As she crawled through the narrow passageway, Janet began to count the tiles above her head. When she reached ninety-two, Janet stopped and listened, then pushed at the grate over her head. Cautiously, she stood up and crawled into the office of the Dean of Students at DeBarkin University’s School of Law. Janet replaced the tile, then turned, cleared her throat, and grinned.
Dean Mallory Graves spun around, a look of surprise on her face. “For God’s sake Janet, I wish you wouldn’t sneak up on me like that! What is it this time? Russian spies? Rogue CIA? Or just some crazy student stalking gorgeous Janet MacLachlan, Professor of Law?” The middle-aged woman absently finger-combed her wild grey curls and her red lip-sticked mouth curled up into a wicked smile.
Janet put a finger to her lips and moved behind the office door. She pulled a Glock Nineteen from the back of her jeans and held it with both hands, taking aim through the wood barrier.
Mallory rolled her eyes and sat down at her desk. She opened a drawer and removed her own Glock. “In for a penny, in for a pound,” she muttered.
Seconds later, a shadow appeared under the door, and Janet nodded at Mallory. She dropped back down into the ventilation shaft and watched through the grate as Mallory stood and walked to the door. Mallory waited a moment, and when no one knocked or entered, she flung it open and pointed the gun directly at the interloper’s head.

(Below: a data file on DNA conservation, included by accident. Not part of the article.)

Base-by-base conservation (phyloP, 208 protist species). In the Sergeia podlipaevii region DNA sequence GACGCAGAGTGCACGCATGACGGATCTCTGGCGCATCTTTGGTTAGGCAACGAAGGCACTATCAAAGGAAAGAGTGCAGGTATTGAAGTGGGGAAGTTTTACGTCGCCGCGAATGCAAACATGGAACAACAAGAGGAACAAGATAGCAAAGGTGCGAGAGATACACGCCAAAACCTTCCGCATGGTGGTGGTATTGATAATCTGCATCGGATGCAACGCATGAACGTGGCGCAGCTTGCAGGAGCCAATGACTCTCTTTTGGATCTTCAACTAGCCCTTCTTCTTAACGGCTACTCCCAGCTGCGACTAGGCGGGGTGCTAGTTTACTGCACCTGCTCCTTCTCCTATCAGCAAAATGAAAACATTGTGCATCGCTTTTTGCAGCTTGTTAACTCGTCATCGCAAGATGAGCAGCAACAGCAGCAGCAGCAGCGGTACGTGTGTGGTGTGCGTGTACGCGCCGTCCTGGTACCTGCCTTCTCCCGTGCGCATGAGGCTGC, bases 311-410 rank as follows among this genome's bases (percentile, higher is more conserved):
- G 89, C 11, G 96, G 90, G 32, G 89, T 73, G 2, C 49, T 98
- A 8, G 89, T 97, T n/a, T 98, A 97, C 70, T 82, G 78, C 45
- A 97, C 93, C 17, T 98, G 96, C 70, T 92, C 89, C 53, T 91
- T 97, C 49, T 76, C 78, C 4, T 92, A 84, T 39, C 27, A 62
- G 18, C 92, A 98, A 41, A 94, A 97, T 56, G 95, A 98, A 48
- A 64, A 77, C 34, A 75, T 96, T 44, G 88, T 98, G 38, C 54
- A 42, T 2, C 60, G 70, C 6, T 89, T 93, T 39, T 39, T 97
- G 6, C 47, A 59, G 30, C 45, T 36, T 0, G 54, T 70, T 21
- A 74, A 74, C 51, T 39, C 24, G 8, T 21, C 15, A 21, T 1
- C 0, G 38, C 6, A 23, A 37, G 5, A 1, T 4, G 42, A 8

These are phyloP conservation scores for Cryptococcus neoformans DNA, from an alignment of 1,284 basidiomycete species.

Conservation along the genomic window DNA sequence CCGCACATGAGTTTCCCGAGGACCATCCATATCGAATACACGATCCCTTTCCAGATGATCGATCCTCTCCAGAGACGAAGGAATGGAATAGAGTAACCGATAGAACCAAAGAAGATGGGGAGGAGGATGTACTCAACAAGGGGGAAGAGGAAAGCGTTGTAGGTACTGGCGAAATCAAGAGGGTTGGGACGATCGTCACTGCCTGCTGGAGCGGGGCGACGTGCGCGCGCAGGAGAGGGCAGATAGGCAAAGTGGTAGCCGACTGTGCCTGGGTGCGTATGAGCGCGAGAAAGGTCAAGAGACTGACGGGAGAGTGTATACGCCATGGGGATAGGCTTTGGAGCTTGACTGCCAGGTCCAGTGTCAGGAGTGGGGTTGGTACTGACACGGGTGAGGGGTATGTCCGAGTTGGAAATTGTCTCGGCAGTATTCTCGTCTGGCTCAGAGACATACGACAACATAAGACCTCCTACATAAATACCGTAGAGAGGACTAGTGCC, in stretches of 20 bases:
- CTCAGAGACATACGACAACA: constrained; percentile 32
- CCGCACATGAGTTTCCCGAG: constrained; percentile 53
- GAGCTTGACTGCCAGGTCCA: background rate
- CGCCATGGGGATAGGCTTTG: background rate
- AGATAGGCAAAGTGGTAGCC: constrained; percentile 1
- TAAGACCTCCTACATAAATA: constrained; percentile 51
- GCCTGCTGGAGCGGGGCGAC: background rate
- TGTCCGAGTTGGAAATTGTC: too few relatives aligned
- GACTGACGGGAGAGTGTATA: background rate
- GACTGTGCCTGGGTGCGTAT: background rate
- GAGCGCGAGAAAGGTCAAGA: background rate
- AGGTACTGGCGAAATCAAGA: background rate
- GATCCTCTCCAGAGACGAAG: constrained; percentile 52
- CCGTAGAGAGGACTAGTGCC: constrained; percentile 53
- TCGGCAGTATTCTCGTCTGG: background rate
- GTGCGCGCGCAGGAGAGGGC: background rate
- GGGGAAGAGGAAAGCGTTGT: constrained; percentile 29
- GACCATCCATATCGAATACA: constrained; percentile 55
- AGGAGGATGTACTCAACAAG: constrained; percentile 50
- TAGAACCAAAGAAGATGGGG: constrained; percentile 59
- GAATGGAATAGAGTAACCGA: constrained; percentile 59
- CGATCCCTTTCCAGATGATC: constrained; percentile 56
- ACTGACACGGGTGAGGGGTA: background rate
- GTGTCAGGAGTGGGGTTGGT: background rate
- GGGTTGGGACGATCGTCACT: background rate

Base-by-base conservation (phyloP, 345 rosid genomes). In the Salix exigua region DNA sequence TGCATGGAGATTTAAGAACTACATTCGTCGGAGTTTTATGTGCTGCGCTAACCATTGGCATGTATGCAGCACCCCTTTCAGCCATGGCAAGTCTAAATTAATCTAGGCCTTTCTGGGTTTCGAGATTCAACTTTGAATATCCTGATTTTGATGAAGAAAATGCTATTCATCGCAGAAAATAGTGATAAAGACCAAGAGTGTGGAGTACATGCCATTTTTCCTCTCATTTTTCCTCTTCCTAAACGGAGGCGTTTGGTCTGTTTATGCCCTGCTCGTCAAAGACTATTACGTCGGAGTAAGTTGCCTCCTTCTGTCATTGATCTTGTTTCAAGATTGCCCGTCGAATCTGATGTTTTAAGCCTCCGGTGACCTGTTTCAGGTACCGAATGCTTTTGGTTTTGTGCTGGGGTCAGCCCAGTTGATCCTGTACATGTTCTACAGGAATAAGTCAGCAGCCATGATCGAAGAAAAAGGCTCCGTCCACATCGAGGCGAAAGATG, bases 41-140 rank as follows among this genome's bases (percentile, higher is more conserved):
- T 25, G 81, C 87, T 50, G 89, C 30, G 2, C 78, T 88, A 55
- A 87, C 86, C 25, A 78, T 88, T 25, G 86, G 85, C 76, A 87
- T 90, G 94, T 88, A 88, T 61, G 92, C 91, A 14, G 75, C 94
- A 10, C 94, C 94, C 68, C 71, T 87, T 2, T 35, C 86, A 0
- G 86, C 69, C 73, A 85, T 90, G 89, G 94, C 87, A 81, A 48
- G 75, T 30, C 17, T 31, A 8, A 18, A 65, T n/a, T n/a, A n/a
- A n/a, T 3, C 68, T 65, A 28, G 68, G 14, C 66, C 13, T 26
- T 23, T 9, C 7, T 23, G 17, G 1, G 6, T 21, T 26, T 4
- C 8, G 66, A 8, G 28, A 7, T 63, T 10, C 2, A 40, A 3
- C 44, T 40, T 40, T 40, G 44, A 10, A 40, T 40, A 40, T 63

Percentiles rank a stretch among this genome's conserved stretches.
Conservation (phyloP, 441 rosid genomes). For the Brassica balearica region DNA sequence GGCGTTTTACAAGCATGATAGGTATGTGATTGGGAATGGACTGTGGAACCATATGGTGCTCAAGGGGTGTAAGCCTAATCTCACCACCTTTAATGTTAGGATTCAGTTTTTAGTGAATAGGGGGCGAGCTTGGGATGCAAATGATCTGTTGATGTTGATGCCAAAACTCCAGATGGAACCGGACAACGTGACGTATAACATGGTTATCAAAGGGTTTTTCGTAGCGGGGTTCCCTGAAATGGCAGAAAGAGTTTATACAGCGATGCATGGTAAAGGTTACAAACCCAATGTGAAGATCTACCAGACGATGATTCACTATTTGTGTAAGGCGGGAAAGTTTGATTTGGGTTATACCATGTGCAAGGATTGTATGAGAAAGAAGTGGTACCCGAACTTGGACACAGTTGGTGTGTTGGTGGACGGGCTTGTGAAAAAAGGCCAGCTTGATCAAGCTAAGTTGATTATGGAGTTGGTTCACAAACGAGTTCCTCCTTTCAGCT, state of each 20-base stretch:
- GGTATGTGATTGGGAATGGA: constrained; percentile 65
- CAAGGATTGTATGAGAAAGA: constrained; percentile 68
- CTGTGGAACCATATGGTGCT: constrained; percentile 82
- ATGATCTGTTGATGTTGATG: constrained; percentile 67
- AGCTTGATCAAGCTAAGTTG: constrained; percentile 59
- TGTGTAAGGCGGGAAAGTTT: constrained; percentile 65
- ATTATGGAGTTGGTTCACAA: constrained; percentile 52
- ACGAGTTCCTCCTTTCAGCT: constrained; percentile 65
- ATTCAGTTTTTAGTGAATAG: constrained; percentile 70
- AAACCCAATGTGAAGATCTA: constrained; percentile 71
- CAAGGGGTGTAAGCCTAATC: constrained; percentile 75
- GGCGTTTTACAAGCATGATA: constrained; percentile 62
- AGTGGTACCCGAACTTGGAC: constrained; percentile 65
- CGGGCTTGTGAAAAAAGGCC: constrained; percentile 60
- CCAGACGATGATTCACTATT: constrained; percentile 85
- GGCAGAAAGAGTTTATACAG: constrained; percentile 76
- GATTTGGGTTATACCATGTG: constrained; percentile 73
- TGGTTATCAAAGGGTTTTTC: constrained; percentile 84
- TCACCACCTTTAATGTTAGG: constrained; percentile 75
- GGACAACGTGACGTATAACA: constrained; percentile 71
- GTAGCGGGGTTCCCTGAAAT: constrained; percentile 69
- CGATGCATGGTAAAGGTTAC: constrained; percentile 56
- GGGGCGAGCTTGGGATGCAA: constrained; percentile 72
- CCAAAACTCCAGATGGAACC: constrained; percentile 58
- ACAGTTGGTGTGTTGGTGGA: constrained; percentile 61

Janet smiled as Agent Cade Matthews guffawed. “Put that down before you hurt someone, woman.”
“Or maybe I’ll shoot you in the ass so you can feel the pain you are in mine.” Mallory chuckled and lowered her weapon. She gestured to her one office chair. “Have a seat and tell me what brings you to my abode.”
Cade walked in, and his eyes narrowed. “Janet’s not here? I tracked her all the way from that damn coffee shop. We put some experimental tracers on the cups before the Coffee Hut opened. I was sure she was headed this way.” He lowered his large, well-muscled body into the chair.
Mallory locked her gun in a drawer and shook her head. She gazed at Cade and smirked. “Haven’t seen her. Why were you chasing her, anyway? I mean, you live with the woman. Don’t you get enough at home?”
Cade ran his fingers through his hair and frowned. He turned and looked behind him, then under Mallory’s desk. “I don’t understand. She ditched her phone in the cafeteria, and her coffee cup in the tunnels. I tracked her through the ventilation system to your office.”
Quietly, Janet emerged from the vent.
Cade sniffed. “I can smell her perfume.” He started to turn, but Janet stuck the nose of her pistol into his back. Cade slowly raised his hands in surrender.
“Tell me, dear darling husband, how did you manage to trace me through the ventilation system? Did you tag my bra?”
Mallory roared with laughter. “Or her bloomers? Christ, Cade. You give new meaning to ‘til death do us part!”
Cade’s face reddened.
Janet shoved her gun into the back of her jeans and perched on Mallory’s desk. She held out her hand. “Phone please?”
Cade dug into his pocket, pulled out the device, and handed it to her.